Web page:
Wednesday, September 30, 2015

"Hurricane Warnings for the Bahamas From Joaquin; Threat to U.S. East Coast Grows"

Hurricane Joaquin
From Wunderblog:
Joaquin is now a hurricane, and Hurricane Warnings are up for the Central Bahama Islands as the slowly intensifying storm moves southwest at 6 mph. An Air Force hurricane hunter aircraft made two penetrations of Joaquin's center on Wednesday morning, and found top surface winds of 80 mph, a central pressure of 971 mb, and a huge 54-mile diameter eye with a fully closed eyewall. Joaquin continues to battle high wind shear of 20 knots due to strong upper-level winds out of the north-northwest, but this wind shear had fallen by about 5 knots since Tuesday morning. Water vapor satellite loops show that a large area of dry air lay to the northwest of Joaquin, and the strong wind shear was driving this dry air into Joaquin's core, keeping intensification slow. Visible and infrared satellite loops show that Joaquin has developed a large Central Dense Overcast (CDO) of high cirrus clouds over the center, characteristic of intensifying storms, and the hurricane's large eye was beginning to be apparent. Upper level winds analyses from the University of Wisconsin show that the hurricane has developed an impressive upper-level outflow channel to the southeast, which is supporting the intensification process. Ocean temperatures in the region are near 30°C (86°F)--the warmest seen there since record keeping began in 1880.

The U.S. outlook for Joaquin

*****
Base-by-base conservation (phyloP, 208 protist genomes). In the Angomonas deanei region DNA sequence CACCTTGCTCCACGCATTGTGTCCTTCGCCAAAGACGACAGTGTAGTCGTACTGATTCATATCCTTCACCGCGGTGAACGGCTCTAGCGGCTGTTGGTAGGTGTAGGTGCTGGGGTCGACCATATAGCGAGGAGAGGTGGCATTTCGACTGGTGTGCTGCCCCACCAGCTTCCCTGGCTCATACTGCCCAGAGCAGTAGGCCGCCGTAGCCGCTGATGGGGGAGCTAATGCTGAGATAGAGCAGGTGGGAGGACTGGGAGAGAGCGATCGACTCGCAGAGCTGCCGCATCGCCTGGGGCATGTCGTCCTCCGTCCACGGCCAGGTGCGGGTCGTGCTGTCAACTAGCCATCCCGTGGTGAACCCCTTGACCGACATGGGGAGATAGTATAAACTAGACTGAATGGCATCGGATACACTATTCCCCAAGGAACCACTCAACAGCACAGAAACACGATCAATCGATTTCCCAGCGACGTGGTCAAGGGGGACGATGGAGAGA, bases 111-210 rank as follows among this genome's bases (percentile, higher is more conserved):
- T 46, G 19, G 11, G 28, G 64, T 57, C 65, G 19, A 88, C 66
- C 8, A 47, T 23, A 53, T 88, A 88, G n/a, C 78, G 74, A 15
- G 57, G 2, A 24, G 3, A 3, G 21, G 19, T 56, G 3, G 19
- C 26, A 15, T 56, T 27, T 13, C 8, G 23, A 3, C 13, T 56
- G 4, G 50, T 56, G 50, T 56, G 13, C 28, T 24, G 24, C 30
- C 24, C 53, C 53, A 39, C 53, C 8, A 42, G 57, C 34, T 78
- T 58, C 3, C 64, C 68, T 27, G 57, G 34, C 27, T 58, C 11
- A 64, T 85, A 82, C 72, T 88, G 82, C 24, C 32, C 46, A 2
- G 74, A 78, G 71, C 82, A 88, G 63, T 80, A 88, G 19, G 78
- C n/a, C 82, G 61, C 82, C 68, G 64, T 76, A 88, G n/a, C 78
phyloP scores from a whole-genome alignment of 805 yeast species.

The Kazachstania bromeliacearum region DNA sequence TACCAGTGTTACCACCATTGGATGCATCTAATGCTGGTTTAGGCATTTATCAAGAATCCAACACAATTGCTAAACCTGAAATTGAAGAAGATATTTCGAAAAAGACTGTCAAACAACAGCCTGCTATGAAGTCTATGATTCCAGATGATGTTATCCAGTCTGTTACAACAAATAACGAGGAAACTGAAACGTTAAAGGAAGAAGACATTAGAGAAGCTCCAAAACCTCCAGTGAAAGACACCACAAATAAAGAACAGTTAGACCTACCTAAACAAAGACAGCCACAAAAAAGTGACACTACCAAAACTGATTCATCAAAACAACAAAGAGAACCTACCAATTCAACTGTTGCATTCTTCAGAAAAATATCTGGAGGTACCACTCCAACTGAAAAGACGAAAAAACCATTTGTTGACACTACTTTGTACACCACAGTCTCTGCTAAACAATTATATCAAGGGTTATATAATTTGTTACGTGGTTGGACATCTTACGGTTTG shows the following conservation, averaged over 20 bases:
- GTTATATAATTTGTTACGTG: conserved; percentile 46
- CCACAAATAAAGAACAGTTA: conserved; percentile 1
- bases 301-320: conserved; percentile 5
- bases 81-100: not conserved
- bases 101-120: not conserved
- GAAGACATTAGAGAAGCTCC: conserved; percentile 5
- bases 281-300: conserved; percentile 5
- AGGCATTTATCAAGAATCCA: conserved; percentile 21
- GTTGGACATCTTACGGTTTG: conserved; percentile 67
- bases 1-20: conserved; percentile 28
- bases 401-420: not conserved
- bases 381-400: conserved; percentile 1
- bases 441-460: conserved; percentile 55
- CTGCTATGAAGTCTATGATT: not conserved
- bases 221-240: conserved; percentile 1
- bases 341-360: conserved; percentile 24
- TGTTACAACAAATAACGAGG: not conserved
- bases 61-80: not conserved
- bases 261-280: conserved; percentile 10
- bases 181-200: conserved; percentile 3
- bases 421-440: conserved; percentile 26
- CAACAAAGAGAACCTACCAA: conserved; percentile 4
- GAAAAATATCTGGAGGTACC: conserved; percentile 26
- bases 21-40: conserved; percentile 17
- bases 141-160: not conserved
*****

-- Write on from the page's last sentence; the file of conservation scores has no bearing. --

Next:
A hurricane watch could be required for portions of the U.S. East Coast as early as Thursday night. The forecast for Joaquin is very complex, and the confidence in both the intensity and track forecast for the storm is low. Joaquin is trapped to the south of a high pressure system whose clockwise flow will push the cyclone very slowly to the southwest or west-southwest at about 3 - 6 mph. As the storm progresses to the southwest, the strong upper-level winds out of the north currently bringing high wind shear of 20 knots will gradually decrease, continuing to allow Joaquin to strengthen. The 8 am EDT Wednesday run of the SHIPS model predicted that wind shear over Joaquin would fall to the moderate range, 10 - 20 knots, on Thursday and Friday. These conditions should allow Joaquin to intensify to a Category 2 hurricane by Thursday. As Joaquin progresses to the west, the storm will also increasingly "feel" the steering influence of a strong upper-level trough of low pressure situated over the Eastern United States on Friday, and begin to turn north. These winds may also open up another upper-level outflow channel to the northwest of Joaquin on Friday, potentially allowing the storm to intensify to Category 3 strength. However, as Joaquin gets closer to this trough, its winds will bring high wind shear of 20+ knots, likely halting the intensification process and causing weakening by Sunday....MORE

Figure 2. Our two top models for forecasting hurricane tracks, both run at 8 pm EDT Tuesday September 29, 2015 (00Z Wednesday) , came up with two very different solutions for the path of Joaquin. The GFS model showed Joaquin making landfall in Virginia, while the European model took the storm to the northeast out to sea without hitting the U.S. Image credit: wundermap with the "Model Data" layer turned on.